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Creative powerhouse


David Delfin is dazzling the fashion world but, as Guillermo Alonso Barcia discovers, it’s not just clothes that make this multitalented Spanish designer flex his creative muscles

Guillermo Alonso Barcia ,

Most designers would be content with opening two successful stores in Madrid, showing at New York Fashion Week and being lauded by the global fashion press. Not David Delfin. The Spanish designer likes to keep his fingers in many pies; as well as designing several collections of menswear and womenswear that are being feted far beyond his home country, he has also worked in graphic design, video art, photography and architecture. ‘We've always had multidisciplinary interests, though the project has developed and changed over time’, explains Delfin – the ‘we’ referring to his partners, the multitalented Postigo brothers and model Bimba Bosé. Several years ago, they created the brand Davidelfin. That, says Delfin, was ‘only the beginning’. Today, they are involved in a whole range of projects. ‘For example, the guy responsible for the audiovisual aspects is now running his own project. The ones who made music for our fashion shows are now the Cabriolets, about to publish their second album. Our own needs have built this project and have eventually led to other ones that are very well connected.’

Delfin has pursued numerous creative endeavours; for example, he designed the cover of Miguel Bose’s album Papito, 2007’s best-selling record in Spain. However, his bread and butter is fashion. The 39-year-old, whose real name is Diego David Domínguez González, has launched several hugely successful collections; this season will be his third showing at New York Fashion Week. He is currently the hottest name in Spanish fashion design. It could have been very different, however. In 2002, Delfin made headlines for all the wrong reasons, when he unveiled his very first collection at Madrid Fashion Week. After Delfin used a series of controversial props in his show, some media commentators derided him as insensitive and sexist. To many, it seemed that his talent would be overshadowed by the incident, while others claimed he used the media outrage to make a name for himself. He disputes both suggestions. ‘That initial controversy didn’t mean anything,’ Delfin argues. ‘Who could be interested in getting to be known that way? I was called sexist, to say the least.’ What, then, led him to where he is today? ‘What really helped me was perseverance and work. If I hadn’t kept working, I would be completely forgotten by now, or, worse, remembered as the freak who once appeared in Madrid Fashion Week.’ Far from it. Last year, Delfin became the second Spanish designer to appear in New York Fashion Week, the other being Custo Barcelona. Then, of course, there are all the side projects, which include design work for PlayStation, Ford and a number of jewellery, glasses and stationery brands. More interesting, perhaps, is his growing body of audio-visual work; he has directed a handful of short films and has worked as art director on several shoots for Spanish band the Cabriolets. He’s also done a mini collection for Converse and managed costume design for Teatro Español’s production of Hamlet.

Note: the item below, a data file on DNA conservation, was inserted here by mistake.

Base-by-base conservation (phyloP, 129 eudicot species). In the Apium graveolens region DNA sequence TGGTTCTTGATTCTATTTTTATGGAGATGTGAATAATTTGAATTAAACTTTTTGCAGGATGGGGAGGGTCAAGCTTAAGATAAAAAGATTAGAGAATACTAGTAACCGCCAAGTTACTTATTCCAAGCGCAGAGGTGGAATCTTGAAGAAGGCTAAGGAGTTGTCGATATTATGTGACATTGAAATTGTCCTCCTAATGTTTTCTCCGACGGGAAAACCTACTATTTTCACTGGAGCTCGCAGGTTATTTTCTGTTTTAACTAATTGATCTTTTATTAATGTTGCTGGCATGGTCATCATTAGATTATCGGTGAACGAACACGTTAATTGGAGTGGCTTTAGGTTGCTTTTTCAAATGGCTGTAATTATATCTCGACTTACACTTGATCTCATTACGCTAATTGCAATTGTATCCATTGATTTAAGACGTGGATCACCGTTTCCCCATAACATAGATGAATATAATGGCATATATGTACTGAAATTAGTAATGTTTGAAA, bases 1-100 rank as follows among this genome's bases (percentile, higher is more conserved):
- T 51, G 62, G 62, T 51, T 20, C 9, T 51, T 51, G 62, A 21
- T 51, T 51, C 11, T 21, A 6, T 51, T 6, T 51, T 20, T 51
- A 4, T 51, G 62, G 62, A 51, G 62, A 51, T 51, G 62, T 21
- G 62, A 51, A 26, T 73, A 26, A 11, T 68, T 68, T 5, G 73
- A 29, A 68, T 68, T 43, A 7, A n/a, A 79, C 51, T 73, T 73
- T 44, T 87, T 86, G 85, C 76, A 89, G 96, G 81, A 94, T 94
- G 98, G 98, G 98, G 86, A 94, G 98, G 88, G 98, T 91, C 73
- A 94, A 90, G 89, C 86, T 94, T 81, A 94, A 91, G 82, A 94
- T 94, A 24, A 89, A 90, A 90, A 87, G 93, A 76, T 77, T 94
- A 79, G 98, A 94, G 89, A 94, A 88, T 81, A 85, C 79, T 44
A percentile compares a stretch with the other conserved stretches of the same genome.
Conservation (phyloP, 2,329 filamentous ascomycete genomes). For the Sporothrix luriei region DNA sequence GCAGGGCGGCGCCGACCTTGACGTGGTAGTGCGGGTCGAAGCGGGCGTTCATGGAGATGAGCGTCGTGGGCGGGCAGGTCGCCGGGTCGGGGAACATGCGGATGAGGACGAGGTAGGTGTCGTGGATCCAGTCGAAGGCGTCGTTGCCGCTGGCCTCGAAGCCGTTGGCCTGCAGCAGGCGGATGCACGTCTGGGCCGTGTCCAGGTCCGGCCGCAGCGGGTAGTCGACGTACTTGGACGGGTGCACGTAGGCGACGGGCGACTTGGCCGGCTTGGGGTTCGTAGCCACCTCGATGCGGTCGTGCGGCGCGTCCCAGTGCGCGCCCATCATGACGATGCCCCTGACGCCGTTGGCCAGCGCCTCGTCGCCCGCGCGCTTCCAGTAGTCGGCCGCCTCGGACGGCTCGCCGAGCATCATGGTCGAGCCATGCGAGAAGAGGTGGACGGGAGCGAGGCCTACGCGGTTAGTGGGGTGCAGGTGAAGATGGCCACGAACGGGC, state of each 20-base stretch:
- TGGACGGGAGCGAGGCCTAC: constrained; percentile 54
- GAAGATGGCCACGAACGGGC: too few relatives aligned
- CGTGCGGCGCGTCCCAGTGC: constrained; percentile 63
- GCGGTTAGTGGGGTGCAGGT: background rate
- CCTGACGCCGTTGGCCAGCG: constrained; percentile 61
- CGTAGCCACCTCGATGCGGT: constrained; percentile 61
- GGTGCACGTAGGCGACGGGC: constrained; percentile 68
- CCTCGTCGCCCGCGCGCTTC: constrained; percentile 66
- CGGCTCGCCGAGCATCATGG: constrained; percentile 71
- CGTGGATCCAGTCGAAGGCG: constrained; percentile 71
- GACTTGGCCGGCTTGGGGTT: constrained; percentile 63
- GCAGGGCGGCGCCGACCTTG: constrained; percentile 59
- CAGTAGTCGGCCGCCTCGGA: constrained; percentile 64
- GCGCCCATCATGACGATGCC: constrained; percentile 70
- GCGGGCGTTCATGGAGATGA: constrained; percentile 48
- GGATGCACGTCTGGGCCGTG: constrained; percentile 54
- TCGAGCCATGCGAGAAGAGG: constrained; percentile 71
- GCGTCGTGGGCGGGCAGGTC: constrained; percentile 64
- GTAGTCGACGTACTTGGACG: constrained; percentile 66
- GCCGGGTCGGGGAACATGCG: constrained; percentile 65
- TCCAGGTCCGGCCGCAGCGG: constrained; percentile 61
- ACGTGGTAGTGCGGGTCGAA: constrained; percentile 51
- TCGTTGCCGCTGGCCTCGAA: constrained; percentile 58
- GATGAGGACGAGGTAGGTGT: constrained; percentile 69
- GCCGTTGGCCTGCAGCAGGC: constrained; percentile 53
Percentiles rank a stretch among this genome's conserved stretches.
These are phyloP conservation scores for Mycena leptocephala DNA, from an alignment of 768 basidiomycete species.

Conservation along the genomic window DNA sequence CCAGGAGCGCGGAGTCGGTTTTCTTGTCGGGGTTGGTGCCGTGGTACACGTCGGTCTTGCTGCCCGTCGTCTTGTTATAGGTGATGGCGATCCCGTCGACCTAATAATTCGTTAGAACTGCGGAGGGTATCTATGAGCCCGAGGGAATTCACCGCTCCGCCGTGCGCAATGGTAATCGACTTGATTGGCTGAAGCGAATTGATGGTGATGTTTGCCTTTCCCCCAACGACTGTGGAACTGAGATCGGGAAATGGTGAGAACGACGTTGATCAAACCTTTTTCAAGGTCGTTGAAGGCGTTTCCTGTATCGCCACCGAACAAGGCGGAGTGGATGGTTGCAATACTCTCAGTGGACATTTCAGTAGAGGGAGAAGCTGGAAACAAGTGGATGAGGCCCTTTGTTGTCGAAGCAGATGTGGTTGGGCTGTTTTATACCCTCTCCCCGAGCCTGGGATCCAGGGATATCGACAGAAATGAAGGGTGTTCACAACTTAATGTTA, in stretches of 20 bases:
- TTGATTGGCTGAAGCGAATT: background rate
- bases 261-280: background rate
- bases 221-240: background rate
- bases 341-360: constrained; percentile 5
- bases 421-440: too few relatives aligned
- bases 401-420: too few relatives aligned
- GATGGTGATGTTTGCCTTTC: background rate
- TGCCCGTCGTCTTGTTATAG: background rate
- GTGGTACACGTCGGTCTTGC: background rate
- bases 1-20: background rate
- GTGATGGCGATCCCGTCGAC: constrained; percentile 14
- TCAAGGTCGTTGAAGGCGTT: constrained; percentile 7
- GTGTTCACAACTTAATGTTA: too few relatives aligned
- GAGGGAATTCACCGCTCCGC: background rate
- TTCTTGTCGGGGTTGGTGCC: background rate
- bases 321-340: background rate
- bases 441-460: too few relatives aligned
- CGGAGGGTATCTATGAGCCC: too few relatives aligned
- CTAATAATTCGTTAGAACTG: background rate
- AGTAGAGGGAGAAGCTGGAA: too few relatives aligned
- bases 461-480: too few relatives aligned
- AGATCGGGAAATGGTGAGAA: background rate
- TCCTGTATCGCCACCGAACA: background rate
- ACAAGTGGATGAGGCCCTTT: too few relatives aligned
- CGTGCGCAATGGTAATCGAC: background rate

All of this places Delfin firmly at the heart of Madrid’s arts and culture scene. It’s no surprise, then, to hear that cinema is the main inspiration for a designer who moved from his hometown in Andalucía to Madrid with the dream of becoming an actor. ‘Cinema is always there as an inspiration. I had one collection called Opening Night, like John Cassavetes’ film, and another based on expressionist movies. We created music inspired by certain scenes of David Lynch, and I once used the main theme of Jaws to start one of my shows.’
Inspiration is a word that Delfin cites continually. He considers it essential for a designer, more so than lessons and formulas. ‘Everyone needs to be encouraged with projects that stimulate the muscle of creativity,’ he eloquently explains. He puts his money where his mouth is by teaching at the Istituto Europeo di Design (IED). ‘While teaching there I discovered that none of the students had a reading habit. It was weird, since that’s a good exercise for the imagination. So we started reading short stories for half an hour every day.’

Delfin no average designer; he is a highly talented and multifaceted creative force. What’s next in the pipeline? Among other projects, a collection called Backstage, which will show in Madrid and New York. ‘We’re using yellow and black colours as a warning of danger. But I decided to use a strong pink too, just because I felt like it. I defend the right to feel seduced by something for a moment, like the impact of a colour, and go ahead and use it. I don’t need an explanation for everything.’ Does Delfin see himself working in fashion for the long haul? ‘Yes, I think so,’ he replies hesitantly. And then, suddenly, he cracks a smile. ‘Please, delete “I think so”. Yes, definitely!’

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